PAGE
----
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What can you tell me about the use of the new computer-assisted knee replacement surgery? I'm going to need a knee replacement in the next little bit. Is it worth it to seek out a surgeon who is using this modern invention or is it still a bit early in the game?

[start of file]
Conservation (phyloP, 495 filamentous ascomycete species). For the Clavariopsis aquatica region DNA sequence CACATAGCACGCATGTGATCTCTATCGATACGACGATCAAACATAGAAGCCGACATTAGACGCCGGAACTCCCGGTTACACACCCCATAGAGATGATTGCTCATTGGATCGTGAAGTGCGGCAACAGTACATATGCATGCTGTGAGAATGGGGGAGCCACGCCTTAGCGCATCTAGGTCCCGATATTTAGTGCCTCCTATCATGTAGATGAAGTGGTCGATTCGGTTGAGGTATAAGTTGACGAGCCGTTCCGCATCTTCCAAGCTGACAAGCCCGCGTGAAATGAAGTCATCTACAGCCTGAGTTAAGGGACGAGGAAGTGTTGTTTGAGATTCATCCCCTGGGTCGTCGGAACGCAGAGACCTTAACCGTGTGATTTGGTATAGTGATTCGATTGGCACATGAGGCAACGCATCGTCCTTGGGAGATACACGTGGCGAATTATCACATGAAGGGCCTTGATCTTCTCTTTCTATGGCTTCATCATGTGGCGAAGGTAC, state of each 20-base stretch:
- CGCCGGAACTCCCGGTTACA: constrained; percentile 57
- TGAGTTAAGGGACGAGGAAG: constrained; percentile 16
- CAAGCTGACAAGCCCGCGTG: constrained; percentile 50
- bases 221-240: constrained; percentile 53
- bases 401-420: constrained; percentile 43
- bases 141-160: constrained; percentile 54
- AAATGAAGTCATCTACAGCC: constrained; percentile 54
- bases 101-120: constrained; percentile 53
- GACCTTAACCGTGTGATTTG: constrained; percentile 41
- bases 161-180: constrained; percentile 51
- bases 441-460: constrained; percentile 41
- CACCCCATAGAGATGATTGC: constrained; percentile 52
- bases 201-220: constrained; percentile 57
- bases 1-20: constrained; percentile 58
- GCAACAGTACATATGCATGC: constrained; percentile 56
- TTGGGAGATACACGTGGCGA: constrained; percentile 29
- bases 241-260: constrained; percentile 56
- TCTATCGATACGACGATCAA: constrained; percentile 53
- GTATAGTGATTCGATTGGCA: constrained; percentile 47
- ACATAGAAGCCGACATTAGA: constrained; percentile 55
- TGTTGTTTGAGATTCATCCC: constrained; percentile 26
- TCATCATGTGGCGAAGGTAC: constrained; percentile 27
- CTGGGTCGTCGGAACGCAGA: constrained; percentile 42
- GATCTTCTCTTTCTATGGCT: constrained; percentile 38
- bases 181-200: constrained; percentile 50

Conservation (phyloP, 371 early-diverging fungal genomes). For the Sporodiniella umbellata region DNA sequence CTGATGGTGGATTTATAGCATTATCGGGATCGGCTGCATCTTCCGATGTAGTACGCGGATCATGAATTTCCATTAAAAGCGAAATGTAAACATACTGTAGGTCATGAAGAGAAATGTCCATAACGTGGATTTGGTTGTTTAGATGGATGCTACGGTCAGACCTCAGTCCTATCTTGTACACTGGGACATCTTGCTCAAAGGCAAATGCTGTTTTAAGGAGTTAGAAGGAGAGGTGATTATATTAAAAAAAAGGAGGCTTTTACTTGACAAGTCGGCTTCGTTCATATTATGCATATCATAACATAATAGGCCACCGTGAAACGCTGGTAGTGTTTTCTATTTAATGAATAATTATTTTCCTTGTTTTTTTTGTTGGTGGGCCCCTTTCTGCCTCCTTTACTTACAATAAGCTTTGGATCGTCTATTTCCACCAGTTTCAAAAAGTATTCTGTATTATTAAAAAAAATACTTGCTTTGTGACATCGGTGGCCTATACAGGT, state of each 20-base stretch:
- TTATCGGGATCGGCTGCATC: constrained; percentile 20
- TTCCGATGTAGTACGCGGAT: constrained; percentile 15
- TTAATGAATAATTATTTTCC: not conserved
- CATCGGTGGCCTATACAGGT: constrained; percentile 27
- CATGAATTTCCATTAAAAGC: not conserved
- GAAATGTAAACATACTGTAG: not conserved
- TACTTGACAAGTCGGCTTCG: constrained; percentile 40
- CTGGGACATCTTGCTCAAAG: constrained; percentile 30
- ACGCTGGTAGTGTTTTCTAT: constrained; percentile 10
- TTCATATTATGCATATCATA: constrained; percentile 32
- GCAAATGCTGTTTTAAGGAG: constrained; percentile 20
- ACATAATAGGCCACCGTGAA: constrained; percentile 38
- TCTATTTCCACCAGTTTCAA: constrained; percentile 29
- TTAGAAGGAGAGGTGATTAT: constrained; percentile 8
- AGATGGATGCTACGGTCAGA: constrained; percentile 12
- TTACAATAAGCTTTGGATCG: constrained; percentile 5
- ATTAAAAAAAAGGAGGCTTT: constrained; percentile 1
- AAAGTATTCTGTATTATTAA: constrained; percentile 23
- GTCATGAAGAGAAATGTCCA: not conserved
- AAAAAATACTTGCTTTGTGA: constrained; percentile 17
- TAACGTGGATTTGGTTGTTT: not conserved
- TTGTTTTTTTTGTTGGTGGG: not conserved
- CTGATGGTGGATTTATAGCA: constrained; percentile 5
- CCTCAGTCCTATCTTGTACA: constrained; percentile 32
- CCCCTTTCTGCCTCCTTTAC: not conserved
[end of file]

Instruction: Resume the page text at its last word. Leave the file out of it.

One of the newest ways to improve total knee replacement surgery is with computer-assisted navigation. Computer-assisted navigation uses an infrared tracker to help find the center of rotation for the femoral head. The infrared light helps the surgeon make bone cuts at exactly the right angle and thickness for the selected implant. X-rays taken after the procedure are done to verify the accuracy of implant placement. Patients have wondered if they aren't putting themselves at increased risk for complications with this new approach. But surgeons have persisted in trying to perfect this technique because the computer makes more accurate bone cuts and positions the implant more precisely. The results of at least one study have confirmed that although the computer-assisted procedure takes about 30 minutes longer than the conventional approach, there was no increase in complications reported. The authors performed total knee replacements on 32 adult patients who were having both knees replaced at the same time. Everyone received the same type of prosthesis and the same one in both knees. In order to compare conventional surgery with computer-assisted-navigation, the surgeons performed the standard surgical procedure on one knee. The second knee was replaced using computer navigation. Results showed a clear difference between the two methods with far superior results when using the computer-assisted navigation technique. In fact, when the surgeon used the computer program to help line the knee and implant up perfectly, there were no problems with axes angles (compared with a rate of 28 per cent in the conventional group who had more than a three-degree deviation from the norm). Only when a surgeon performed the procedure using the standard surgical techniques (without computer assistance) were there problems noted. Even though alignment is crucial to the survival of the prosthesis, there are other factors that affect how long a knee implant will last. Some are patient-related (e.g., age, activity level, bone density, body mass index or BMI). Some are surgeon-dependent (e.g., operative technique such as balancing the pull of opposing soft tissues during the procedure). But matching the normal anatomic joint axes (where the bones and joint surfaces line up horizontally and vertically) is probably the one the surgeon has the most control over. Studies show that any deviation from the norm more than three degrees throws the joint off enough that uneven wear and force-to-load ratios increase. The result of these changes is loosening of the knee prostheses (implant). We don't know the long-term results of knee replacements aided by computers. But for now we can say the computer-navigated technique provides a more accurate alignment for total knee replacements without increased problems or complications. And for some patients, that might be enough incentive to chase down a surgeon who is already using this approach!


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